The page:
Pelosi Says Federal Mandate to Wear Masks Is 'Long Overdue'


House Speaker Nancy Pelosi (D-Calif.) is expressing her frustration with the lack of a nationwide mandate to wear masks amid the coronavirus pandemic.

ABC’s George Stephanopoulos asked Pelosi if it was time to mandate the wearing of masks across the country.

“Definitely long overdue for that,” Pelosi said.

She added, “And my understanding that the Centers for Disease Control has recommended the use of masks but not required it because they don’t want to offend the president.”

Check out her comments below:

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Pelosi suggested President Donald Trump should be an example to the American people by wearing a mask himself.

“The president should be an example. Real men wear masks,” Pelosi said. “Be an example to the country and wear the mask. It’s not about protecting yourself, it’s about protecting others and their families.”

Stephanopoulos went on to ask Pelosi how the nation can stop the spread of the coronavirus.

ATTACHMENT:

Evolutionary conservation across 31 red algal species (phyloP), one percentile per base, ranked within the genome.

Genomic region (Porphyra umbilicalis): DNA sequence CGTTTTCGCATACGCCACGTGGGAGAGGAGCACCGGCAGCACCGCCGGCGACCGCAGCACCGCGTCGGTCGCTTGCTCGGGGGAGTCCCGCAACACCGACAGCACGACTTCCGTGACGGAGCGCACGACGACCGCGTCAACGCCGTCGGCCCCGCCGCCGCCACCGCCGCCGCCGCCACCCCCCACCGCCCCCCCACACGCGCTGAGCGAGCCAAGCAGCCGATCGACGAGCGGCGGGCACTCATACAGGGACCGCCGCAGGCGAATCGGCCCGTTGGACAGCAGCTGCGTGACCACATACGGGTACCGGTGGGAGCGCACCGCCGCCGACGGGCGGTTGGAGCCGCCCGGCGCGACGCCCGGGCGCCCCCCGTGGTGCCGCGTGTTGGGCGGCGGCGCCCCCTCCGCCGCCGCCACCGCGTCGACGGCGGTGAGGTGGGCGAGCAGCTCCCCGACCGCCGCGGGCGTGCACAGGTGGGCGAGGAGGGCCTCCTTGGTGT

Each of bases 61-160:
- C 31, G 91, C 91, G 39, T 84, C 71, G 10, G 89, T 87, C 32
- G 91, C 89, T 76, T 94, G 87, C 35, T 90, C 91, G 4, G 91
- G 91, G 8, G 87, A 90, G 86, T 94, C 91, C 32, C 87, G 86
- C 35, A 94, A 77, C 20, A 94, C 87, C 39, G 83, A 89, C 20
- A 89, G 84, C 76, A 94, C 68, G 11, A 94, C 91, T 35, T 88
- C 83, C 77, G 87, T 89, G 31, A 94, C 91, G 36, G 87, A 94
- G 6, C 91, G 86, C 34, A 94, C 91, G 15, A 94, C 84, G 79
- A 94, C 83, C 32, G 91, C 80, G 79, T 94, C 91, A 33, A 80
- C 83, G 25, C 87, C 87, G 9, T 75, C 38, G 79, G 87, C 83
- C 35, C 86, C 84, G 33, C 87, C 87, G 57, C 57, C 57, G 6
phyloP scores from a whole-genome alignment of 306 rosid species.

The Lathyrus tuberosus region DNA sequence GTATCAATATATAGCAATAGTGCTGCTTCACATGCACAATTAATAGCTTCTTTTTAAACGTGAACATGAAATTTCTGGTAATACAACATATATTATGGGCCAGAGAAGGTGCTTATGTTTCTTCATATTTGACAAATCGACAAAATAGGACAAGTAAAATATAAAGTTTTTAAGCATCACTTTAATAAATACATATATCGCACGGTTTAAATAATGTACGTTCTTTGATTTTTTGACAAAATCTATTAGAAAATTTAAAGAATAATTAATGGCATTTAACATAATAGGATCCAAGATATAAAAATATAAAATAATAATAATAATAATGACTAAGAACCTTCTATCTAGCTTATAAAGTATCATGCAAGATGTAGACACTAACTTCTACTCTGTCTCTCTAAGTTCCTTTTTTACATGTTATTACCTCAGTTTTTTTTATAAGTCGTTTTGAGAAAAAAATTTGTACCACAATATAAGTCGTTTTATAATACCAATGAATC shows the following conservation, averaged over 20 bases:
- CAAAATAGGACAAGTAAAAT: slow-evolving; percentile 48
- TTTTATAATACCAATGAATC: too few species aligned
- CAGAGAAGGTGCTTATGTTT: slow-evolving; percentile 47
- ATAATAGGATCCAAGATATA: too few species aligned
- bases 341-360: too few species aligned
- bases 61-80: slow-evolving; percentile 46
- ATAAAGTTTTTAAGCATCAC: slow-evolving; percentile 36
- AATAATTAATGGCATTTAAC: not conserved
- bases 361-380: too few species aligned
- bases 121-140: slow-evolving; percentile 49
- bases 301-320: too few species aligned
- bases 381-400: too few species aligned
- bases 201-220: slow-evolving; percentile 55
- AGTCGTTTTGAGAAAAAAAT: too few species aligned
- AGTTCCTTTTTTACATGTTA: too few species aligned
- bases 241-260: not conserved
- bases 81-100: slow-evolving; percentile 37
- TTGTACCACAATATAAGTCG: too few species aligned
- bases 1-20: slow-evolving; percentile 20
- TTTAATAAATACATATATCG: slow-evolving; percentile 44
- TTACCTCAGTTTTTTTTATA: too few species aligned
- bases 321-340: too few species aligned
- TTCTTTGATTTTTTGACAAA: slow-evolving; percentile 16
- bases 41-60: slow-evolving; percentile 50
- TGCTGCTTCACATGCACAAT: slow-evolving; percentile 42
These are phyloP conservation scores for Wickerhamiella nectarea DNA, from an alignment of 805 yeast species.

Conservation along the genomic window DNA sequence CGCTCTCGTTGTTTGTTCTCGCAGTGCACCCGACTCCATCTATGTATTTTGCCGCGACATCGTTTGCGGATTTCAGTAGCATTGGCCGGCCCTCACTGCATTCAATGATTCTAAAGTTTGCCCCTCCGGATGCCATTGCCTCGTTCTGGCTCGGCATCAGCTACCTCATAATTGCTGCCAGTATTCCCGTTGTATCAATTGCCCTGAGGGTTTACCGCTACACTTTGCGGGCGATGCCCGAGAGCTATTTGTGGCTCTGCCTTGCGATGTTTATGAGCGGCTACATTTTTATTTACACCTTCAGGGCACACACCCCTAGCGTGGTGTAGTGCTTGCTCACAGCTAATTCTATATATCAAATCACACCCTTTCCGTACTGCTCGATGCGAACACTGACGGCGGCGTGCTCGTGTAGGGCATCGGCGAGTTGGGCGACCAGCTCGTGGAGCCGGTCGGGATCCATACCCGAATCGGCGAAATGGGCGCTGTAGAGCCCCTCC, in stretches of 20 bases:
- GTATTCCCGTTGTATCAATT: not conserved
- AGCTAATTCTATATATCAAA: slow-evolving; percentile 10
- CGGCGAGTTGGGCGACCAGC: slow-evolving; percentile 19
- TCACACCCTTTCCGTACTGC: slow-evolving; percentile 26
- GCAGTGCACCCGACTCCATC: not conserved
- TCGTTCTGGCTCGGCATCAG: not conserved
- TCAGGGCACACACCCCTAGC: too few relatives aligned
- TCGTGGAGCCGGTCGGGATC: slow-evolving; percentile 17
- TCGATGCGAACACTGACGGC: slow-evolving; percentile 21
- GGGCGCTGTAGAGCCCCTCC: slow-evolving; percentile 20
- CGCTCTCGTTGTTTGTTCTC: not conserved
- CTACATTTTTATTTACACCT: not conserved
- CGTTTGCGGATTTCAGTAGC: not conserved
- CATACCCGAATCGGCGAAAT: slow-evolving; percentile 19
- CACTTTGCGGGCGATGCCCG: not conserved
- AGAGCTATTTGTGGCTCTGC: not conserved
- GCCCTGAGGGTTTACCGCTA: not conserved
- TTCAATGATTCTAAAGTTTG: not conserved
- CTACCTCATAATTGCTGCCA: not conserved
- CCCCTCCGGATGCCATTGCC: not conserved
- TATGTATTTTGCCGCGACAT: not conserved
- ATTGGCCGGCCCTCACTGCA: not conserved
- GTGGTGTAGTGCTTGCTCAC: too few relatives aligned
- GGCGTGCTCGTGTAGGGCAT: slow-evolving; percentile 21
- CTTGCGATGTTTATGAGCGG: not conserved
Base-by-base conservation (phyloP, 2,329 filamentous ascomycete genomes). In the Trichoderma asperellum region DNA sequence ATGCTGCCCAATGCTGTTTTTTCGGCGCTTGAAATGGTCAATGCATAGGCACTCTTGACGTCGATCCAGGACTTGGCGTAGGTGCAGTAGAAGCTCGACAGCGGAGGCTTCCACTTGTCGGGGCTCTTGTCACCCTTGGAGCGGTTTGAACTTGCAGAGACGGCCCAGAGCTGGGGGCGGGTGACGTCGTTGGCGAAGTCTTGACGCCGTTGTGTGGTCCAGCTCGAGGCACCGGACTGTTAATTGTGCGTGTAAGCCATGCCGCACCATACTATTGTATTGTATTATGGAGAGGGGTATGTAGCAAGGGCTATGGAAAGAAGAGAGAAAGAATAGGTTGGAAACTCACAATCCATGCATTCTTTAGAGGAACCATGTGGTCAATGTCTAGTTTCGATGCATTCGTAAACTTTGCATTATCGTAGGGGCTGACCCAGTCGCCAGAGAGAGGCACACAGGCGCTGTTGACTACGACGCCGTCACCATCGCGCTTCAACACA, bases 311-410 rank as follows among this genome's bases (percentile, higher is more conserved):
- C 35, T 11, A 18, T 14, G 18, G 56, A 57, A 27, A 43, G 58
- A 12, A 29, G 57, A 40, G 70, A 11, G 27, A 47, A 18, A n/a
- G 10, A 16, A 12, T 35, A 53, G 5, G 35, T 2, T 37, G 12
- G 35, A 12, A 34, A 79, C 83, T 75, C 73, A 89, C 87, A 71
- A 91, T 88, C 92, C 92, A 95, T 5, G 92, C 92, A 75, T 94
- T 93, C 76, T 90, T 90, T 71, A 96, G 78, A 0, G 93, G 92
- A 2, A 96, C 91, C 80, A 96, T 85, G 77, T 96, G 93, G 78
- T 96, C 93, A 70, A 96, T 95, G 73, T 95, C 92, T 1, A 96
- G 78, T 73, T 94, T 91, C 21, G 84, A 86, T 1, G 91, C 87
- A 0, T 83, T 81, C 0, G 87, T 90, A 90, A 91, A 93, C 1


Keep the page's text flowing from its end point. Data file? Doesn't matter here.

Pelosi argued the spread can be slowed by passing the HEROES Act.

The act is designed to help mitigate the effects of the coronavirus on the economy.

Pelosi urged the Trump administration to take the situation seriously.

“It’s time for this administration to take this seriously,” Pelosi said. “As Dr. Fauci said, we have a serious problem ahead.”

Watch her comments below:

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Appearing before the Energy and Commerce Committee during the “Oversight of the Trump Administration’s Response to the COVID-19 Pandemic” hearing on Tuesday, Dr. Anthony Fauci expressed his concern about the “disturbing” surge of coronavirus cases, as IJR previously reported.

According to Fauci, the next few weeks are going to be “critical” in stopping the spread.

During Friday’s White House coronavirus task force briefing, Fauci explained Americans have both an individual and societal responsibility in stopping the spread, as IJR previously reported.

As of Sunday afternoon, there are more than 2.5 million coronavirus cases in the United States alone and more than 125,000 deaths.

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